Multiply your skills, or be left behind

Innovation in supply and demand networks is happening so quickly, that just learning the ‘new thing’ and going back to business is no longer sufficient. It’s not enough for companies, and employees, to learn about the new supply chain network reality, they must create ways to continuously learn, and learn rapidly. We must change our approach to learning – making it both continuous and challenge-based – to create better learners, rather than just better ‘doers’.

 

By Stephanie Crowe, Senior Director Global Learning & Development, Manhattan Associates

To keep up with today’s supply chain employees must multiply their competencies.  The reality is that supply chain has changed.  It’s not even a “chain” anymore – it’s a network, of suppliers, distributors, facility types, forms of replenishment, cycles of supply, types of demand, the fickle nature of consumers or buyers, and the readiness of information about price, availability and alternatives.  So supply chains have become more complex, and it is changing at an ever-increasing rate.

Teams can no longer specialize in a single silo, and expect to be rewarded for doing well only in their area of expertise.  They must think up the chain, down the chain, and in an integrated fashion across the entire supply and demand network.  How will my actions, processes, decisions and priorities impact this now magnified, super-fast, demand-driven world we now live in?

Productivity of repetitive tasks is no longer the differentiator in the supply chain.  It is the advanced decision-making, how we deal with exceptions, and the judgment that must be used to prioritize the company’s values that is now required to operate a supply and demand network – whether those values include customer satisfaction and responsiveness, environmental sustainability, team (employee) appreciation and engagement, or brand perception, to name a few.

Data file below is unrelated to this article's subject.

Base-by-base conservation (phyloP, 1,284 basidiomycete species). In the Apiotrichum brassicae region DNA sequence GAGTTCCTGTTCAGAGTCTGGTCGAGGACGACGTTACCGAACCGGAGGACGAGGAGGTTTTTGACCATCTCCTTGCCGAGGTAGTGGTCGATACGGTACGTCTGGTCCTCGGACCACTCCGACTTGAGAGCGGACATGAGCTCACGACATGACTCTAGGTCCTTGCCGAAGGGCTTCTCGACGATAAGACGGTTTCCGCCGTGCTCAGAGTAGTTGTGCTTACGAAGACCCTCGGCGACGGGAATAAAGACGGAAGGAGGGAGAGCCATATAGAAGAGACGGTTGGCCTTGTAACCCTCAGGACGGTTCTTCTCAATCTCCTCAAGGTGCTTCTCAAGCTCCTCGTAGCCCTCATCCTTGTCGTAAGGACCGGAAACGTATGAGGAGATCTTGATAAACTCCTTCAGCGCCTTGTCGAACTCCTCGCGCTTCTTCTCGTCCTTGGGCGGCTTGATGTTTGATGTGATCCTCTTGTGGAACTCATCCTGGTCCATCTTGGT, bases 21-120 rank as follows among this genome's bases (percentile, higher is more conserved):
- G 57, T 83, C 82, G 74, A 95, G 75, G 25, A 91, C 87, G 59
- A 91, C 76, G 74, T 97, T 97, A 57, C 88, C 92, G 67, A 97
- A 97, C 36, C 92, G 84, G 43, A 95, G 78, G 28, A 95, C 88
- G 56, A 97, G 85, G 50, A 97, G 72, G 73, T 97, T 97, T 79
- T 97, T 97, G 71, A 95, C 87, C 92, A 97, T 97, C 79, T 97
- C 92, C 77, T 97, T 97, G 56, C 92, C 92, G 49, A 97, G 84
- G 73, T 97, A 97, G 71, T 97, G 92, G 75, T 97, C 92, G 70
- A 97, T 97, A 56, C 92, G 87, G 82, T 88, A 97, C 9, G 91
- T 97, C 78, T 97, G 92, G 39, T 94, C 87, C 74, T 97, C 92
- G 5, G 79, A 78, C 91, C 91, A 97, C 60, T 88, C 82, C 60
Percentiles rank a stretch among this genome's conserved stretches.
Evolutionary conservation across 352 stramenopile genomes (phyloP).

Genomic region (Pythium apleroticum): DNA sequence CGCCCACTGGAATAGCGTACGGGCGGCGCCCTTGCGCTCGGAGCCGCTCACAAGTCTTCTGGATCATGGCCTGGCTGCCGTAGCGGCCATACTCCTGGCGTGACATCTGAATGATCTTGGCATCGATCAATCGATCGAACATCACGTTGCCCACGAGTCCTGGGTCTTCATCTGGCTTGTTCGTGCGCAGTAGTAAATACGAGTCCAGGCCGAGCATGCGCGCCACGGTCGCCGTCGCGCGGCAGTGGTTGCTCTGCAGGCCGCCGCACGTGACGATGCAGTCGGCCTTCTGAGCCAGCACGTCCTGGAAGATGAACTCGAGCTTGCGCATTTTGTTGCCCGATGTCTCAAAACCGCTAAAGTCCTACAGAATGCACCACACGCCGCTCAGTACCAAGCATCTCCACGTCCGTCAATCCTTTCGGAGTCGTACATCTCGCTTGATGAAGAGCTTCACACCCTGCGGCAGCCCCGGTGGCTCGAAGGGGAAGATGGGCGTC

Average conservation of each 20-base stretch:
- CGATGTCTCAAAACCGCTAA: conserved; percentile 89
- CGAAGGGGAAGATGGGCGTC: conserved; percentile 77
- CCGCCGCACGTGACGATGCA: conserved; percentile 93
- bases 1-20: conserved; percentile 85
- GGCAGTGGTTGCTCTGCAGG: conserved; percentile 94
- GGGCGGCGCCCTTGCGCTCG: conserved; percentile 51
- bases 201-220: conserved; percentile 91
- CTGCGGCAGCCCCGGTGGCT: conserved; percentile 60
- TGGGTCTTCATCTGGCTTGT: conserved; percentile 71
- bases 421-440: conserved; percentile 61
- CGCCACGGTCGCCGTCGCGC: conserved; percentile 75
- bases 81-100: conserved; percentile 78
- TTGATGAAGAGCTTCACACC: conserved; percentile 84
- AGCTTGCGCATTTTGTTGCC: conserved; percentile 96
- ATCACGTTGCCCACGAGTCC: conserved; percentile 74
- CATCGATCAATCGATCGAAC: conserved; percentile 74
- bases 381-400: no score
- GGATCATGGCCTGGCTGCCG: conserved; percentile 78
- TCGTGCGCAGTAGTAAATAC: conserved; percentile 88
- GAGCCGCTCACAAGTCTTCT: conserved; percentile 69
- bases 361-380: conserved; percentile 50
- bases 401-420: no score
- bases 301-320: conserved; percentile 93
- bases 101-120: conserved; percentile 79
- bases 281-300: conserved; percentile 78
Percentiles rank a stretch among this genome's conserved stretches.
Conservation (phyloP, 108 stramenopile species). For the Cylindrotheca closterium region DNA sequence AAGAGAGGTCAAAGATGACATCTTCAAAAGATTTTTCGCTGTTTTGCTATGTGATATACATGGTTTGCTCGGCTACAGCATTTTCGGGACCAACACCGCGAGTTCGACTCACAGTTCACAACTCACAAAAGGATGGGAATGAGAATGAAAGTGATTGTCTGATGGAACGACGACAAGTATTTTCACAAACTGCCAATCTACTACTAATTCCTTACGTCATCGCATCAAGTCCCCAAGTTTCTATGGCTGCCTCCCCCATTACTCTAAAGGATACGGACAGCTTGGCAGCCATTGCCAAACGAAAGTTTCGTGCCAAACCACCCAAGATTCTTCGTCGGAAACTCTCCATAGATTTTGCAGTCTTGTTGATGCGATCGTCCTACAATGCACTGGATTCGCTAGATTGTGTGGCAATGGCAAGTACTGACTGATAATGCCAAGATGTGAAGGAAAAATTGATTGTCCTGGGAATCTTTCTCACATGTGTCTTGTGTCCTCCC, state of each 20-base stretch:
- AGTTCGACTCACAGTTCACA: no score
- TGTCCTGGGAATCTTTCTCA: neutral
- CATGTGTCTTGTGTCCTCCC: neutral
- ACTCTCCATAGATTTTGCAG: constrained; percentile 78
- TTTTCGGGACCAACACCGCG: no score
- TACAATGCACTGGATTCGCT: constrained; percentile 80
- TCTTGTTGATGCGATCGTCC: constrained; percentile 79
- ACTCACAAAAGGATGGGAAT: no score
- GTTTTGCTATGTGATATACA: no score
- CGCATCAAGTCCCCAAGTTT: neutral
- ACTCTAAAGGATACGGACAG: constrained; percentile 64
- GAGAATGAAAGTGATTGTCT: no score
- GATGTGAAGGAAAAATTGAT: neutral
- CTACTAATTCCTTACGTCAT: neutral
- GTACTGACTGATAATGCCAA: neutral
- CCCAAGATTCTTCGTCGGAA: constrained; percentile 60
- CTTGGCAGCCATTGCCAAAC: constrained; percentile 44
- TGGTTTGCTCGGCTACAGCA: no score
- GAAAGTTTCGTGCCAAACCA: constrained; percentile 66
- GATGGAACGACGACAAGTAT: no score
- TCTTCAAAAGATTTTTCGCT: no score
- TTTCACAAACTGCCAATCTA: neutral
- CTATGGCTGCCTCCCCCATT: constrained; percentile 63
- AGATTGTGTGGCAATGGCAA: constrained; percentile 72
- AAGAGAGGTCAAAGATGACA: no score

Each operational component of the commerce chain must now be driven seamlessly, requiring a shift from ‘functional silos’ tointeroperable and conceptually aligned end-to-end flexible processes.

Millennials

But there is one more factor:  employees have also changed.  Depending on the region and industry, 40% of the workforce is now millennials, and by 2017, approximately 70% of the workforce will be.  Millennials learn differently, have different values in terms of how they relate to their work, and therefore demand different management styles and resources of their employers.  In supply chain, integrated knowledge of how the networks operate is locked up in the minds of Boomers and Matures who teach the way they learn – by telling.  Yet, Millennials learn by doing.

So then, what type of new learning and development is required?  Firstly, it’s a new kind of learning.  It’s challenge-based, with real context about the real environment in supply chain.  We use online, interactive, game-based simulations for this because we are a global company with multiple locations.  Similarly valuable learning approaches can include stories, case studies, and examples, that have challenges for the learners to solve in them.

This is the complex decision-making context needed for great supply chain professionals.  In the day-to-day environment, you need real-time, just-in-time performance support which includes quick reference on how to perform tasks.  Finally, the greatest impact comes from aligning each employee, team, location and function across the organization with the metrics and goals, vision and values of the organization – with reinforcement across tactical day-to-day activities, and especially when any organizational or systematic change is being implemented.

What we are seeing is an increased rate of cross-training, knowledge management and knowledge transfer out of the minds of a few long-tenured experts into learning objects, real-time sharing of best practices for continuous improvement, and values- and priorities-driven simulations to challenge the cross-functional thinking, that build a base of how to approach complex supply chain issues in the context of the types of challenges that occur.  This type of learning enablement doesn’t create direct ‘if this, then do this’ responses in employees.  Instead, it creates good decision-makers, who can reference examples they’ve heard, and make good judgment calls when a clear, black-and-white answer, is not readily at hand. It’s a new supply chain-enabled world out there, and it is the cross-trained, context-enabled, integrated decision-makers that will make the difference.